Three factors suggest Asia Pacific economies will see faster than predicted growth in 2018 has been saved
Three factors suggest Asia Pacific economies will see faster than predicted growth in 2018
SINGAPORE, 14 March 2018 — Economies in Asia will see another year of faster growth in 2018, according to Deloitte who today released the fourth edition of their Voice of Asia series. Following a better than expected 2017, and despite some regional vulnerabilities, three factors suggest Asia Pacific will continue to thrive, rather than moderate over the next year.
Stephen Smith, Deloitte Australia Economist explained that, "Following 2017’s upside surprise, growth in the Asia Pacific region could be expected to moderate during 2018. However, we are maintaining our optimistic outlook for 2018 and believe the economies in Asia will enjoy another year of faster growth. This is driven by the improving domestic conditions in the region, a strong pipeline of infrastructure spending initiatives and a continued recovery in global demand which will boost Asia's trade-driven economies."
Domestic conditions are well placed to deliver growth.
In much of the region, recent major policy reforms, like the introduction of goods and services taxes and the removal of fuel and other subsidies, hurt consumer confidence and had short-term negative implications for business. But that effect is wearing off, as are the effects of India’s demonetisation, driving a pick-up in domestic demand in the form of consumption and external demand in the form of trade.
Many countries have also taken steps to improve their business climate, paving the way to more investment opportunities, or have refocused their policy efforts towards attracting investment.
A strong pipeline of infrastructure spending initiatives.
Infrastructure remains a key priority in the region. Several countries are launching ambitious infrastructure building strategies to support near-term activity and drive long-term productivity.
“The largest infrastructure effort in the region is China’s Belt and Road Initiative, which aims to boost productivity and efficiency gains in Asia by improving trade links between Asia and Europe. Even though it's in the early stages, a number of infrastructure deals have already been signed under the Initiative, which will create jobs and business opportunities across the region in the short-term, as well as improve the movement of goods across economies and support business productivity in the long-term,” said Sitao Xu, Deloitte China Economist.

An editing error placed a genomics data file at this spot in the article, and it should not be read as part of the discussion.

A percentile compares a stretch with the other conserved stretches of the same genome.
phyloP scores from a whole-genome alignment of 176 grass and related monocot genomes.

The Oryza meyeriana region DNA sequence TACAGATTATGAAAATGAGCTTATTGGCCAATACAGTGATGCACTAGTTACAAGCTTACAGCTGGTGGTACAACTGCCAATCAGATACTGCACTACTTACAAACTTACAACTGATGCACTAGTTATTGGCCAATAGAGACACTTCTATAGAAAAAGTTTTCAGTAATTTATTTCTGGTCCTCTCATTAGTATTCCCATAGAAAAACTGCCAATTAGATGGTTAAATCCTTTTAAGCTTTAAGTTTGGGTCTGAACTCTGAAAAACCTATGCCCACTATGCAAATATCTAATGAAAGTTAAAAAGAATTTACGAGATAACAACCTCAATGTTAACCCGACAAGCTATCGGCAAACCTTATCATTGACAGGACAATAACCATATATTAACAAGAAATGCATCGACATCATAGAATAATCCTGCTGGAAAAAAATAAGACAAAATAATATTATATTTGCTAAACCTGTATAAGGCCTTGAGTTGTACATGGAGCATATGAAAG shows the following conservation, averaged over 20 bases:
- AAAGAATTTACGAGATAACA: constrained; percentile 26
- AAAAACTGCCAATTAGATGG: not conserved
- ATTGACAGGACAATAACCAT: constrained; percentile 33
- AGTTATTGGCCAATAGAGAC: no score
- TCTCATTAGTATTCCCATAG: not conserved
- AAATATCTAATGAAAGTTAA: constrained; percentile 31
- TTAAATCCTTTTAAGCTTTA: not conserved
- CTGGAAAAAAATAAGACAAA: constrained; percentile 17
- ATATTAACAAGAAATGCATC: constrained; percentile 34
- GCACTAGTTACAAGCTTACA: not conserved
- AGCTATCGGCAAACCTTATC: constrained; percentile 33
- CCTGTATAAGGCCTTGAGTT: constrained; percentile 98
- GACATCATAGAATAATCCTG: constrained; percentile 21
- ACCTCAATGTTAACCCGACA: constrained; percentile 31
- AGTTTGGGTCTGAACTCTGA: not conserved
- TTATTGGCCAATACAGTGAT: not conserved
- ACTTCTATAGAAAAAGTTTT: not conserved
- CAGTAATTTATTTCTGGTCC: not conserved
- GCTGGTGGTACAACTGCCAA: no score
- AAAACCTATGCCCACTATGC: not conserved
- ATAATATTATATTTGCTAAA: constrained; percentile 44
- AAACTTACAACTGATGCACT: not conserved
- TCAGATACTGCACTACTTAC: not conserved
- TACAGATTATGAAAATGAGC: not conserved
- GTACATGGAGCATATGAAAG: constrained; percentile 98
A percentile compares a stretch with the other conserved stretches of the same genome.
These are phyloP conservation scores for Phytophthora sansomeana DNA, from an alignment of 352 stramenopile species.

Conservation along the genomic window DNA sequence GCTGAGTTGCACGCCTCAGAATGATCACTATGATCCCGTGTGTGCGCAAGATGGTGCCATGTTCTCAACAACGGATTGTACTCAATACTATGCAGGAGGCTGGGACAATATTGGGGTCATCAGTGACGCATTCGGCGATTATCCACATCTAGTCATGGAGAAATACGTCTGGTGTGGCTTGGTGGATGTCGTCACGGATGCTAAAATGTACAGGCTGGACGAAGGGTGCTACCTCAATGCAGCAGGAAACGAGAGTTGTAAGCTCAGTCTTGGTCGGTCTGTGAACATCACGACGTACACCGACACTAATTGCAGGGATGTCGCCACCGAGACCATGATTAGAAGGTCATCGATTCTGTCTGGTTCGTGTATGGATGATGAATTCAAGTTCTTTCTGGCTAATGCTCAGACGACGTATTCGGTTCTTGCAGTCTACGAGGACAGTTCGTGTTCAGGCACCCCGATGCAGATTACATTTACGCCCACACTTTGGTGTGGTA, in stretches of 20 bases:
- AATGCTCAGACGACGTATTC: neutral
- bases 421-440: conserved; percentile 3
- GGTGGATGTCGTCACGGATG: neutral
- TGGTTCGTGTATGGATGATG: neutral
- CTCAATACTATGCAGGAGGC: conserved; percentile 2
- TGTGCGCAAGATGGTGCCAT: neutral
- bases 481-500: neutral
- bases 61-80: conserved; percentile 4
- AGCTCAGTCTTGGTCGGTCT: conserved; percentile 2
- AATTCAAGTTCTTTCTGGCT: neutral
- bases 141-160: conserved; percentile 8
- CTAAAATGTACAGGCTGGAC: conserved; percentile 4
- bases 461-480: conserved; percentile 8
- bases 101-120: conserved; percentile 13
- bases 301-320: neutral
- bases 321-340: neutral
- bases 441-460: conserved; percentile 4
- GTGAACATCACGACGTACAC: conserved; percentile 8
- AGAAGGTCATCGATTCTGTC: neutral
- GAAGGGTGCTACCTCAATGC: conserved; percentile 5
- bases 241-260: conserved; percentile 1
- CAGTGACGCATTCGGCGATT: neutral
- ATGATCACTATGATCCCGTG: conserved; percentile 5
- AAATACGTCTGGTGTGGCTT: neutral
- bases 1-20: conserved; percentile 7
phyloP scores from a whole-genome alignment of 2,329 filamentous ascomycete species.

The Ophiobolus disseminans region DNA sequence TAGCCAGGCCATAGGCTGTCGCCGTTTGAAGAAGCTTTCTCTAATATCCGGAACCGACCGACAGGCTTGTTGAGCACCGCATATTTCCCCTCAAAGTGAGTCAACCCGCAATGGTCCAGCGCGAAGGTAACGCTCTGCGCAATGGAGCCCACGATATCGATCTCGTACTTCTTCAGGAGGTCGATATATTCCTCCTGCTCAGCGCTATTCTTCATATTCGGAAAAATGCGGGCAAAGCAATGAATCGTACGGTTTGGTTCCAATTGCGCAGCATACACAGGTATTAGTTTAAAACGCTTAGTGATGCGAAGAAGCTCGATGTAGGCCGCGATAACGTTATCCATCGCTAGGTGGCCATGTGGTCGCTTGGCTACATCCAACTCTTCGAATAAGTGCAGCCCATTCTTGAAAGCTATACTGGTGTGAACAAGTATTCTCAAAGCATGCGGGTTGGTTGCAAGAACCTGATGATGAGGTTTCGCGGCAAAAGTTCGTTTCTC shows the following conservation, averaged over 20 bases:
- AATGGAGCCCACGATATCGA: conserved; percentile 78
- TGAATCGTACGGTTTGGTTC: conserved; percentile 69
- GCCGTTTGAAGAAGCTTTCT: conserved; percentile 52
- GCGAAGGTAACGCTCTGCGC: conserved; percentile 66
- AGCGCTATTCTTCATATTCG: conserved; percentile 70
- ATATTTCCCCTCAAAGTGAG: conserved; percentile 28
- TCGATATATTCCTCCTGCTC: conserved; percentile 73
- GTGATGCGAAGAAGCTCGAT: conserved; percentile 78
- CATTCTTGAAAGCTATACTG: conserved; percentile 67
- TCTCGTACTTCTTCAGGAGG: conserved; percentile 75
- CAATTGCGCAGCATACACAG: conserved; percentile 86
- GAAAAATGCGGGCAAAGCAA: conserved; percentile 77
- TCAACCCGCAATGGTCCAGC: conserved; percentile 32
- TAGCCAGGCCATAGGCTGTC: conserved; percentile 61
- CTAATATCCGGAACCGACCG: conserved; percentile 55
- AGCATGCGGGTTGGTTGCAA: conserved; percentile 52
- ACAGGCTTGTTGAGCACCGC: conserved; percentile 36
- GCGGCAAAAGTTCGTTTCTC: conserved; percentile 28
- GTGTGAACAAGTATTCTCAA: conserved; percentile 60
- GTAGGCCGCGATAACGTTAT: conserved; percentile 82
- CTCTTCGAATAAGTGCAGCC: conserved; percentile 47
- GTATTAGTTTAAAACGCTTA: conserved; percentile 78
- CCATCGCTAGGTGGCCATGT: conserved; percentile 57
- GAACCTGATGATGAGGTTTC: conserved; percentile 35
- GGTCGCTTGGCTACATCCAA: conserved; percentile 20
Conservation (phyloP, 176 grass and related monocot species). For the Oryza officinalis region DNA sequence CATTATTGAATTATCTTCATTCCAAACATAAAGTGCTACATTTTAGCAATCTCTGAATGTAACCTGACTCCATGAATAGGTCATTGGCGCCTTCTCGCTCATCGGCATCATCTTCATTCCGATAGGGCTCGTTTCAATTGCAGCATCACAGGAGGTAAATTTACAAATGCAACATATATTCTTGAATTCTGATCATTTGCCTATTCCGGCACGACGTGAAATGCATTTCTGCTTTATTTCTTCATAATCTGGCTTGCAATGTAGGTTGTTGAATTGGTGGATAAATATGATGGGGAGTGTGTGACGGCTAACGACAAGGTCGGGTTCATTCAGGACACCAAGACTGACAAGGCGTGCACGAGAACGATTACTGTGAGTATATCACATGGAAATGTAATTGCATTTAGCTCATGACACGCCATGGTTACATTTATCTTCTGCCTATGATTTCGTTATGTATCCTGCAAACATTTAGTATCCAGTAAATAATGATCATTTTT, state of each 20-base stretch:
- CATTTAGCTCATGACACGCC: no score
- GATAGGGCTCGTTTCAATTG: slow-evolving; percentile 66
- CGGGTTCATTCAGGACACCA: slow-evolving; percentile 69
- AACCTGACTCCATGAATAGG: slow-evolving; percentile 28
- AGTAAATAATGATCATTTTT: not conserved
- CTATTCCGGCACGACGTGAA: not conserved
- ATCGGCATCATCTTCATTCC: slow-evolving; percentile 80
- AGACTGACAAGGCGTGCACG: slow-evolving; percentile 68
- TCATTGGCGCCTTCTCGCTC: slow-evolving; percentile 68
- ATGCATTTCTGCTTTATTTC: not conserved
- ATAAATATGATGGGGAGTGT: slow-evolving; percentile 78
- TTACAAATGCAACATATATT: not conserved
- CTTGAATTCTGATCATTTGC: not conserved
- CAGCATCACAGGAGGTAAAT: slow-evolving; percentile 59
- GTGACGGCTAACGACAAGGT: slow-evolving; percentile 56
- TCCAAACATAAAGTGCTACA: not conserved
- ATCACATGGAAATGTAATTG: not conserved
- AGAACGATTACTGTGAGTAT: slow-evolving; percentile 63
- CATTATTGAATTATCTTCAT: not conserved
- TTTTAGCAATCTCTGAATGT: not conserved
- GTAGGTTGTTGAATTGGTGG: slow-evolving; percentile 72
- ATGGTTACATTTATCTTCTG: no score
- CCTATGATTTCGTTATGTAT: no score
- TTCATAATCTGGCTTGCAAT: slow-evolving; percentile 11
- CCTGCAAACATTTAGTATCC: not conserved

Continued recovery in global demand providing greater impetus to the trade-driven economies of the region.
There are encouraging signs of a recovery in capital spending worldwide, suggesting the global economy has turned a corner and will likely accelerate. Asian exporting economies stand to be the biggest beneficiaries of this recovery as demand for their manufactured goods grow with increased capital spending in developed economies.
Global financial conditions remain accommodative, capital flows into the emerging market and developing economies have returned and non-resident capital inflows to the region remain resilient. The global economy seems set for a new investment cycle which will bolster the rebound.
Despite the positive growth forecast for 2018, there are a few potential challenges which could derail progress and growth in the region.
Stephen Smith, Deloitte Australia Economist commented, “At the top of our list of challenges is the build-up of debt from the post-2008 financial crisis period of excess global liquidity. In some instances, this debt has been channelled into housing markets, raising concerns of asset price bubbles. Additionally, there is a risk that financial imbalances which have been building in China for some time could worsen. However, our baseline scenario is for China to continue its impressive economic performance."
"Highly leveraged corporate and household balance sheets also remain a challenge, as they have left the non-financial private sector vulnerable to shocks. If left unchecked, a significant negative shock, such as the continued escalation of geo-political tension or a change in the global trade regime, could have far-reaching adverse consequences for economic stability in the region."
For more analysis and details on the Voice of Asia, please visit Deloitte Insights.
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